Masters of migration - An adult Arctic Tern
What is more incredible is the ability of the chicks, at three weeks old, to fledge the nest and begin the migration to the other side of the planet!
Common Tern (Sterna hirundo)
Despite their name Common Terns are not as numerous as Arctic Terns on terns on the Northumberland coast. They look almost identical to their globetrotting cousins from a far so when being counted they often get grouped together as ‘Comic’ Terns – a mashing together of both their names. The differences are subtle but Common Tern look more elongated in flight, have a long red bill with a distinctive black tip. They also have longer more orange legs, so stand taller than an Arctic Tern. Common Terns travel down to winter in the warm waters off northern and western Africa with a small number returning to the shores Lindisfarne National Nature Reserve each year to breed.
Adult Common Tern - note the black bill tip and longer legs when comparing to an Arctic
Sandwich Tern (Sterna sandvicensis)
The largest of the UK Tern species arrive back to the Northumberland Coast first with the first individuals seen on Lindisfarne National Nature Reserve by early April. They have a black cap that forms a crest and a long black bill with a yellow tip. Whilst they do not breed on the Reserve – the closest breeding ground just a few miles away on the Farne Islands – they use the waters around the Reserve to feed. Their distinctive Ker-rick call can be heard up and down the coast. Lindisfarne NNR provides an important post breeding site for the adults and young to congregate and feed building up fat reserves for the long journey to their wintering grounds in Senegal and The Gambia. They also tend to stay the longest of any of the Tern species with birds seen into November!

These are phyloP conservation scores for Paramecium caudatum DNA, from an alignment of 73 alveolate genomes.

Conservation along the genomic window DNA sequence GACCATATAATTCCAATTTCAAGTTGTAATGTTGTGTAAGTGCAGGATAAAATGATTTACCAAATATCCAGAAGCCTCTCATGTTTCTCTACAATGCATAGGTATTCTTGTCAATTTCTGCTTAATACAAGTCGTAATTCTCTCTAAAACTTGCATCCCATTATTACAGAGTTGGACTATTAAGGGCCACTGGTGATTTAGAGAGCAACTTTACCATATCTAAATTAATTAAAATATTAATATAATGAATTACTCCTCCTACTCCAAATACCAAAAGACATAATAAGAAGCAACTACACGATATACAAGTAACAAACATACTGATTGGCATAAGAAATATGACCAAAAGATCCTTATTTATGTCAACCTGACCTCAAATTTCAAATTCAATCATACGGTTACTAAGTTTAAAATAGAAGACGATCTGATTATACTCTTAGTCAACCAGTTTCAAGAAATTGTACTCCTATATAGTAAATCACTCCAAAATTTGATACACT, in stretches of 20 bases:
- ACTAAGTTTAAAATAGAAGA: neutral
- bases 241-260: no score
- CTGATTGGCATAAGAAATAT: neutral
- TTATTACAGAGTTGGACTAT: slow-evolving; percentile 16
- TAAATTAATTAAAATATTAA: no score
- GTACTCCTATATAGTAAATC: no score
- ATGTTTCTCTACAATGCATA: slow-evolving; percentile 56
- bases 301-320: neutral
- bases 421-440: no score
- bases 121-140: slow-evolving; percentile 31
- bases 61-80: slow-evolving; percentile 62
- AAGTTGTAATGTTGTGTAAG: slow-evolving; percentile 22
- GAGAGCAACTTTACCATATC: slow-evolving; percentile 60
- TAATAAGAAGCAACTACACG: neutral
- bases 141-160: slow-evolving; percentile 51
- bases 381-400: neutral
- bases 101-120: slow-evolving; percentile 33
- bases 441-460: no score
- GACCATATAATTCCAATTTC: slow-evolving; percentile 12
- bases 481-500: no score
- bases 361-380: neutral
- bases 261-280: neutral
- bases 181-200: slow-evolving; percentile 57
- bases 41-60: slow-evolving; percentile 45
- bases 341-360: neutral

Adult Sandwich Terns
Roseate Tern (Sterna dougallii)
The rarest of all the UK Terns is the Roseate Tern with the only colony in England located a few miles south of Lindisfarne, on Coquet Island.   Named for the adult’s rosy, pink hue on their breast this tern has black bill with a red base with bright red legs. The small UK population winter off the tropical waters of West Africa where food is in good supply throughout the winter months. As with Sandwich Tern, Lindisfarne NNR is an incredibly important roosting and feeding ground for these birds post-breeding with almost the entire English population using the site.
Adult Roseate Tern with chicks- they start migration in family parties
Going against what you would think, Tern species breeding on the Northumberland Coast tend to head north before heading south with many birds heading towards the Ythan estuary in Scotland. This is thought to be due to make the shorter overland crossing towards Atlantic Ocean whereby they can follow the European coast down to Africa.
So if you are visiting Lindisfarne National Nature Reserve at any time of year please be aware of breeding and roosting Terns. If you see any protective fencing in the summer, give it plenty of room and if you see groups of roosting birds give them space. Terns migrate unfathomable distances and need to reserve all the energy they can. You can still view and enjoy the spectacle of these birds from a far.